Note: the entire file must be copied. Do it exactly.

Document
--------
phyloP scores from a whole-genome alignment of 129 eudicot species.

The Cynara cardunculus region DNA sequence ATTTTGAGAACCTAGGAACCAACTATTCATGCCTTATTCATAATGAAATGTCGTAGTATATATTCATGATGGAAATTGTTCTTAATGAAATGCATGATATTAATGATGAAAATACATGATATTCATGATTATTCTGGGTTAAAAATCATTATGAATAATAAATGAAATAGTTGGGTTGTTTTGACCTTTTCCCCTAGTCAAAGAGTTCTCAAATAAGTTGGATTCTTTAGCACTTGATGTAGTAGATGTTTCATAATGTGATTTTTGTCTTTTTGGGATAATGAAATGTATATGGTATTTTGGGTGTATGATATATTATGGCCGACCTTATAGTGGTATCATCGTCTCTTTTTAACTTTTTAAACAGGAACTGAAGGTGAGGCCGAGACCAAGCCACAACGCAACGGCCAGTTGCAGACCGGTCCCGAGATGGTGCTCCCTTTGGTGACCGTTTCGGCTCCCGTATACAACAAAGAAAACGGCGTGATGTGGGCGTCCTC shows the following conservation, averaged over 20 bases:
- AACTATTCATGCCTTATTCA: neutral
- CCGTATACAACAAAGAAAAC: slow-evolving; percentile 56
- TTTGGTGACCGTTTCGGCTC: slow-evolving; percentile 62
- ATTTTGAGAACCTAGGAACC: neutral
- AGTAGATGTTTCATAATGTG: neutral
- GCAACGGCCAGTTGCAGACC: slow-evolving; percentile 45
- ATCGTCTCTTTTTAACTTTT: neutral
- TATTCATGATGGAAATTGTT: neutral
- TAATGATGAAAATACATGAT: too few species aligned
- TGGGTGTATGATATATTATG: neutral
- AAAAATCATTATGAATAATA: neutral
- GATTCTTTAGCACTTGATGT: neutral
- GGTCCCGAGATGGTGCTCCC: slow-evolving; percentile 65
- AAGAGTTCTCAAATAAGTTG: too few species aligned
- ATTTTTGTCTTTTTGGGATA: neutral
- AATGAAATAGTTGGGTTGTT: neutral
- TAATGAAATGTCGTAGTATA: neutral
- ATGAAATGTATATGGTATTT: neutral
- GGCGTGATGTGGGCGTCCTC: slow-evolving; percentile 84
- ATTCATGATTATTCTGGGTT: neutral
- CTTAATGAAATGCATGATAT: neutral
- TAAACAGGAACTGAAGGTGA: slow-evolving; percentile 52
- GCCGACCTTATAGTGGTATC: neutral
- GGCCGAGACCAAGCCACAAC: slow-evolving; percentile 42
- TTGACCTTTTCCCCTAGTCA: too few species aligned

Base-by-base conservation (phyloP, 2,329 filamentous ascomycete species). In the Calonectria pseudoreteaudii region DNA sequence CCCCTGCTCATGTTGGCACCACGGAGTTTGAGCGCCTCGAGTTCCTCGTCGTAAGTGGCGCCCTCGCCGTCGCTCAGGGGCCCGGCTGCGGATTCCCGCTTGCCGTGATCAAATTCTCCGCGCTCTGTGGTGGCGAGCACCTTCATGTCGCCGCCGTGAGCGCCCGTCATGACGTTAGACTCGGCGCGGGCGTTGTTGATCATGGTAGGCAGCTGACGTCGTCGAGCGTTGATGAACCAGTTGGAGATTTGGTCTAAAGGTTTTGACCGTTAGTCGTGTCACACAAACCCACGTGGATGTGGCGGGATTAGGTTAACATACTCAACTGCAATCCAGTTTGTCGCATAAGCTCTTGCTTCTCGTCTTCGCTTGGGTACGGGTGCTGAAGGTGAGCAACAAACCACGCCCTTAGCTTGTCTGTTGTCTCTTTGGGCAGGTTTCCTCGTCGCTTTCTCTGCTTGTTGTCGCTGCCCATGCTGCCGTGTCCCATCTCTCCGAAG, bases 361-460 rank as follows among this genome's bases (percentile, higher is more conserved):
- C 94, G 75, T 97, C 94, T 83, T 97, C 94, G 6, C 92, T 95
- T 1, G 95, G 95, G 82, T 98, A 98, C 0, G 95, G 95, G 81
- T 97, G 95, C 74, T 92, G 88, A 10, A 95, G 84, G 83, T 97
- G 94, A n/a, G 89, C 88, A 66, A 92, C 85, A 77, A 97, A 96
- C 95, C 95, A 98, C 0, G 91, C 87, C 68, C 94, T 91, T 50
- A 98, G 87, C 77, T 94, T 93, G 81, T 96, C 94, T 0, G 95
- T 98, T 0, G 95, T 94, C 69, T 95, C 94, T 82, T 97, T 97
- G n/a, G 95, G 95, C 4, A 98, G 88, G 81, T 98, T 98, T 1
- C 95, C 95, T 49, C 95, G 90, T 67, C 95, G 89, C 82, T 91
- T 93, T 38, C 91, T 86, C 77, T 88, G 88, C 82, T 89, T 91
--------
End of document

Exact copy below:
phyloP scores from a whole-genome alignment of 129 eudicot species.

The Cynara cardunculus region DNA sequence ATTTTGAGAACCTAGGAACCAACTATTCATGCCTTATTCATAATGAAATGTCGTAGTATATATTCATGATGGAAATTGTTCTTAATGAAATGCATGATATTAATGATGAAAATACATGATATTCATGATTATTCTGGGTTAAAAATCATTATGAATAATAAATGAAATAGTTGGGTTGTTTTGACCTTTTCCCCTAGTCAAAGAGTTCTCAAATAAGTTGGATTCTTTAGCACTTGATGTAGTAGATGTTTCATAATGTGATTTTTGTCTTTTTGGGATAATGAAATGTATATGGTATTTTGGGTGTATGATATATTATGGCCGACCTTATAGTGGTATCATCGTCTCTTTTTAACTTTTTAAACAGGAACTGAAGGTGAGGCCGAGACCAAGCCACAACGCAACGGCCAGTTGCAGACCGGTCCCGAGATGGTGCTCCCTTTGGTGACCGTTTCGGCTCCCGTATACAACAAAGAAAACGGCGTGATGTGGGCGTCCTC shows the following conservation, averaged over 20 bases:
- AACTATTCATGCCTTATTCA: neutral
- CCGTATACAACAAAGAAAAC: slow-evolving; percentile 56
- TTTGGTGACCGTTTCGGCTC: slow-evolving; percentile 62
- ATTTTGAGAACCTAGGAACC: neutral
- AGTAGATGTTTCATAATGTG: neutral
- GCAACGGCCAGTTGCAGACC: slow-evolving; percentile 45
- ATCGTCTCTTTTTAACTTTT: neutral
- TATTCATGATGGAAATTGTT: neutral
- TAATGATGAAAATACATGAT: too few species aligned
- TGGGTGTATGATATATTATG: neutral
- AAAAATCATTATGAATAATA: neutral
- GATTCTTTAGCACTTGATGT: neutral
- GGTCCCGAGATGGTGCTCCC: slow-evolving; percentile 65
- AAGAGTTCTCAAATAAGTTG: too few species aligned
- ATTTTTGTCTTTTTGGGATA: neutral
- AATGAAATAGTTGGGTTGTT: neutral
- TAATGAAATGTCGTAGTATA: neutral
- ATGAAATGTATATGGTATTT: neutral
- GGCGTGATGTGGGCGTCCTC: slow-evolving; percentile 84
- ATTCATGATTATTCTGGGTT: neutral
- CTTAATGAAATGCATGATAT: neutral
- TAAACAGGAACTGAAGGTGA: slow-evolving; percentile 52
- GCCGACCTTATAGTGGTATC: neutral
- GGCCGAGACCAAGCCACAAC: slow-evolving; percentile 42
- TTGACCTTTTCCCCTAGTCA: too few species aligned

Base-by-base conservation (phyloP, 2,329 filamentous ascomycete species). In the Calonectria pseudoreteaudii region DNA sequence CCCCTGCTCATGTTGGCACCACGGAGTTTGAGCGCCTCGAGTTCCTCGTCGTAAGTGGCGCCCTCGCCGTCGCTCAGGGGCCCGGCTGCGGATTCCCGCTTGCCGTGATCAAATTCTCCGCGCTCTGTGGTGGCGAGCACCTTCATGTCGCCGCCGTGAGCGCCCGTCATGACGTTAGACTCGGCGCGGGCGTTGTTGATCATGGTAGGCAGCTGACGTCGTCGAGCGTTGATGAACCAGTTGGAGATTTGGTCTAAAGGTTTTGACCGTTAGTCGTGTCACACAAACCCACGTGGATGTGGCGGGATTAGGTTAACATACTCAACTGCAATCCAGTTTGTCGCATAAGCTCTTGCTTCTCGTCTTCGCTTGGGTACGGGTGCTGAAGGTGAGCAACAAACCACGCCCTTAGCTTGTCTGTTGTCTCTTTGGGCAGGTTTCCTCGTCGCTTTCTCTGCTTGTTGTCGCTGCCCATGCTGCCGTGTCCCATCTCTCCGAAG, bases 361-460 rank as follows among this genome's bases (percentile, higher is more conserved):
- C 94, G 75, T 97, C 94, T 83, T 97, C 94, G 6, C 92, T 95
- T 1, G 95, G 95, G 82, T 98, A 98, C 0, G 95, G 95, G 81
- T 97, G 95, C 74, T 92, G 88, A 10, A 95, G 84, G 83, T 97
- G 94, A n/a, G 89, C 88, A 66, A 92, C 85, A 77, A 97, A 96
- C 95, C 95, A 98, C 0, G 91, C 87, C 68, C 94, T 91, T 50
- A 98, G 87, C 77, T 94, T 93, G 81, T 96, C 94, T 0, G 95
- T 98, T 0, G 95, T 94, C 69, T 95, C 94, T 82, T 97, T 97
- G n/a, G 95, G 95, C 4, A 98, G 88, G 81, T 98, T 98, T 1
- C 95, C 95, T 49, C 95, G 90, T 67, C 95, G 89, C 82, T 91
- T 93, T 38, C 91, T 86, C 77, T 88, G 88, C 82, T 89, T 91